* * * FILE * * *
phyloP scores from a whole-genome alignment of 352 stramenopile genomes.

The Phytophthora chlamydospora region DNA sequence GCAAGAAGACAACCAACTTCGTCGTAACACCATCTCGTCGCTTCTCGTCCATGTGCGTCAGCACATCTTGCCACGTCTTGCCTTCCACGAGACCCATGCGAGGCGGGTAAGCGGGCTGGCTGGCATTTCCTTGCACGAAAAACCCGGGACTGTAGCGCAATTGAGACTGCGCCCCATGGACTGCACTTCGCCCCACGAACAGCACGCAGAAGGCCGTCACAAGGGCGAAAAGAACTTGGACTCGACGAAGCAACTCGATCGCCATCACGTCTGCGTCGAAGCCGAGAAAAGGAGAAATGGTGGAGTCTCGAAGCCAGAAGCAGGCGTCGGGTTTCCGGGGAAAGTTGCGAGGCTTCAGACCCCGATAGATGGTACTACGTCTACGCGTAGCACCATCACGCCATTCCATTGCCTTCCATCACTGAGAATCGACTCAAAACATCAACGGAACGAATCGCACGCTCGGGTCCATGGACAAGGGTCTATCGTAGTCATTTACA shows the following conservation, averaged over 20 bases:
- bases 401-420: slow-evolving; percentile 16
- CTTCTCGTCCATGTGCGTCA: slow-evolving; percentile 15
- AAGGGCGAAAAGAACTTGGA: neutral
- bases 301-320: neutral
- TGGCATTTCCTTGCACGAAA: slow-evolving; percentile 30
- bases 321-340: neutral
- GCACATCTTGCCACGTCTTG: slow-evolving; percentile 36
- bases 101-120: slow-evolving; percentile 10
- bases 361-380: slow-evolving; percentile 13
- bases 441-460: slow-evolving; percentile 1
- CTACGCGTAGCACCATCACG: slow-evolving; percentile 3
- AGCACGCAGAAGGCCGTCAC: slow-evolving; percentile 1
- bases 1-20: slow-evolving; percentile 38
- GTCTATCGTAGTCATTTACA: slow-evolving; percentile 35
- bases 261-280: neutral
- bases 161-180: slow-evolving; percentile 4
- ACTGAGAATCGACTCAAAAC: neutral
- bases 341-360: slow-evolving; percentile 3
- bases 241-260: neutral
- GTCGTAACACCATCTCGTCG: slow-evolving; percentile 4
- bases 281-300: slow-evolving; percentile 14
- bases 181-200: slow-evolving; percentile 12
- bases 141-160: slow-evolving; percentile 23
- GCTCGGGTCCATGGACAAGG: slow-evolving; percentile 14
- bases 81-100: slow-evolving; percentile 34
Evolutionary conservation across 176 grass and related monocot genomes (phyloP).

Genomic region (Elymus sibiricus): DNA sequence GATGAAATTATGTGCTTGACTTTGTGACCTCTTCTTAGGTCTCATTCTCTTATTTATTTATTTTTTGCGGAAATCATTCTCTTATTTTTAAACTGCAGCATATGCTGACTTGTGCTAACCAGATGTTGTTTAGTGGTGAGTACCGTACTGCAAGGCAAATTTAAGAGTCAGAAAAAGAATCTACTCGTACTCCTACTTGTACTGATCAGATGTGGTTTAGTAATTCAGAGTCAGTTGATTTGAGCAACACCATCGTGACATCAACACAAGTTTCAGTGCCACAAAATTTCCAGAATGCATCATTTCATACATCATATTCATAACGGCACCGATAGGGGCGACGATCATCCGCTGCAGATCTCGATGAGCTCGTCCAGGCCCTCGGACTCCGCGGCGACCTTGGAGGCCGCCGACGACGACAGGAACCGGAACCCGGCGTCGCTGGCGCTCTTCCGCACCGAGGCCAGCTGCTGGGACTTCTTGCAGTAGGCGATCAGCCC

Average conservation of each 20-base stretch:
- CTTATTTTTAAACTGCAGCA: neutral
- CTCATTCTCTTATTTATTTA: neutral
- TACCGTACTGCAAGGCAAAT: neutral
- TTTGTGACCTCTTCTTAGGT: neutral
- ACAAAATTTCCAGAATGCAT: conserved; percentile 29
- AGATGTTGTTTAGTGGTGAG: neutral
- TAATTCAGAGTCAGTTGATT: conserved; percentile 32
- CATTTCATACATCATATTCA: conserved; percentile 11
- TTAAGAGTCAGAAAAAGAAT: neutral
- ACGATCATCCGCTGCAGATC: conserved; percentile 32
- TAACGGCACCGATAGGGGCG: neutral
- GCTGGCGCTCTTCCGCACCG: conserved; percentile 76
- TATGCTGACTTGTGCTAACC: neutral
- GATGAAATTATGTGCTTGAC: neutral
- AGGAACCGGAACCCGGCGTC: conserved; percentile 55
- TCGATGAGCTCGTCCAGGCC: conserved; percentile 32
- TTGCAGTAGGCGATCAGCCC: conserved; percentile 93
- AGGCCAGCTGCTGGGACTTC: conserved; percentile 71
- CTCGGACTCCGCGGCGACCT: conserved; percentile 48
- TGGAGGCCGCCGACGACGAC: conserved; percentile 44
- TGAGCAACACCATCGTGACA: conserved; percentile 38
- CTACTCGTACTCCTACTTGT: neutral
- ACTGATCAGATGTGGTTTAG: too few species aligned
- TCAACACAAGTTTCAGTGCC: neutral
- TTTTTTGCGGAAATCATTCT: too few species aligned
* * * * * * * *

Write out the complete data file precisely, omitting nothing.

phyloP scores from a whole-genome alignment of 352 stramenopile genomes.

The Phytophthora chlamydospora region DNA sequence GCAAGAAGACAACCAACTTCGTCGTAACACCATCTCGTCGCTTCTCGTCCATGTGCGTCAGCACATCTTGCCACGTCTTGCCTTCCACGAGACCCATGCGAGGCGGGTAAGCGGGCTGGCTGGCATTTCCTTGCACGAAAAACCCGGGACTGTAGCGCAATTGAGACTGCGCCCCATGGACTGCACTTCGCCCCACGAACAGCACGCAGAAGGCCGTCACAAGGGCGAAAAGAACTTGGACTCGACGAAGCAACTCGATCGCCATCACGTCTGCGTCGAAGCCGAGAAAAGGAGAAATGGTGGAGTCTCGAAGCCAGAAGCAGGCGTCGGGTTTCCGGGGAAAGTTGCGAGGCTTCAGACCCCGATAGATGGTACTACGTCTACGCGTAGCACCATCACGCCATTCCATTGCCTTCCATCACTGAGAATCGACTCAAAACATCAACGGAACGAATCGCACGCTCGGGTCCATGGACAAGGGTCTATCGTAGTCATTTACA shows the following conservation, averaged over 20 bases:
- bases 401-420: slow-evolving; percentile 16
- CTTCTCGTCCATGTGCGTCA: slow-evolving; percentile 15
- AAGGGCGAAAAGAACTTGGA: neutral
- bases 301-320: neutral
- TGGCATTTCCTTGCACGAAA: slow-evolving; percentile 30
- bases 321-340: neutral
- GCACATCTTGCCACGTCTTG: slow-evolving; percentile 36
- bases 101-120: slow-evolving; percentile 10
- bases 361-380: slow-evolving; percentile 13
- bases 441-460: slow-evolving; percentile 1
- CTACGCGTAGCACCATCACG: slow-evolving; percentile 3
- AGCACGCAGAAGGCCGTCAC: slow-evolving; percentile 1
- bases 1-20: slow-evolving; percentile 38
- GTCTATCGTAGTCATTTACA: slow-evolving; percentile 35
- bases 261-280: neutral
- bases 161-180: slow-evolving; percentile 4
- ACTGAGAATCGACTCAAAAC: neutral
- bases 341-360: slow-evolving; percentile 3
- bases 241-260: neutral
- GTCGTAACACCATCTCGTCG: slow-evolving; percentile 4
- bases 281-300: slow-evolving; percentile 14
- bases 181-200: slow-evolving; percentile 12
- bases 141-160: slow-evolving; percentile 23
- GCTCGGGTCCATGGACAAGG: slow-evolving; percentile 14
- bases 81-100: slow-evolving; percentile 34
Evolutionary conservation across 176 grass and related monocot genomes (phyloP).

Genomic region (Elymus sibiricus): DNA sequence GATGAAATTATGTGCTTGACTTTGTGACCTCTTCTTAGGTCTCATTCTCTTATTTATTTATTTTTTGCGGAAATCATTCTCTTATTTTTAAACTGCAGCATATGCTGACTTGTGCTAACCAGATGTTGTTTAGTGGTGAGTACCGTACTGCAAGGCAAATTTAAGAGTCAGAAAAAGAATCTACTCGTACTCCTACTTGTACTGATCAGATGTGGTTTAGTAATTCAGAGTCAGTTGATTTGAGCAACACCATCGTGACATCAACACAAGTTTCAGTGCCACAAAATTTCCAGAATGCATCATTTCATACATCATATTCATAACGGCACCGATAGGGGCGACGATCATCCGCTGCAGATCTCGATGAGCTCGTCCAGGCCCTCGGACTCCGCGGCGACCTTGGAGGCCGCCGACGACGACAGGAACCGGAACCCGGCGTCGCTGGCGCTCTTCCGCACCGAGGCCAGCTGCTGGGACTTCTTGCAGTAGGCGATCAGCCC

Average conservation of each 20-base stretch:
- CTTATTTTTAAACTGCAGCA: neutral
- CTCATTCTCTTATTTATTTA: neutral
- TACCGTACTGCAAGGCAAAT: neutral
- TTTGTGACCTCTTCTTAGGT: neutral
- ACAAAATTTCCAGAATGCAT: conserved; percentile 29
- AGATGTTGTTTAGTGGTGAG: neutral
- TAATTCAGAGTCAGTTGATT: conserved; percentile 32
- CATTTCATACATCATATTCA: conserved; percentile 11
- TTAAGAGTCAGAAAAAGAAT: neutral
- ACGATCATCCGCTGCAGATC: conserved; percentile 32
- TAACGGCACCGATAGGGGCG: neutral
- GCTGGCGCTCTTCCGCACCG: conserved; percentile 76
- TATGCTGACTTGTGCTAACC: neutral
- GATGAAATTATGTGCTTGAC: neutral
- AGGAACCGGAACCCGGCGTC: conserved; percentile 55
- TCGATGAGCTCGTCCAGGCC: conserved; percentile 32
- TTGCAGTAGGCGATCAGCCC: conserved; percentile 93
- AGGCCAGCTGCTGGGACTTC: conserved; percentile 71
- CTCGGACTCCGCGGCGACCT: conserved; percentile 48
- TGGAGGCCGCCGACGACGAC: conserved; percentile 44
- TGAGCAACACCATCGTGACA: conserved; percentile 38
- CTACTCGTACTCCTACTTGT: neutral
- ACTGATCAGATGTGGTTTAG: too few species aligned
- TCAACACAAGTTTCAGTGCC: neutral
- TTTTTTGCGGAAATCATTCT: too few species aligned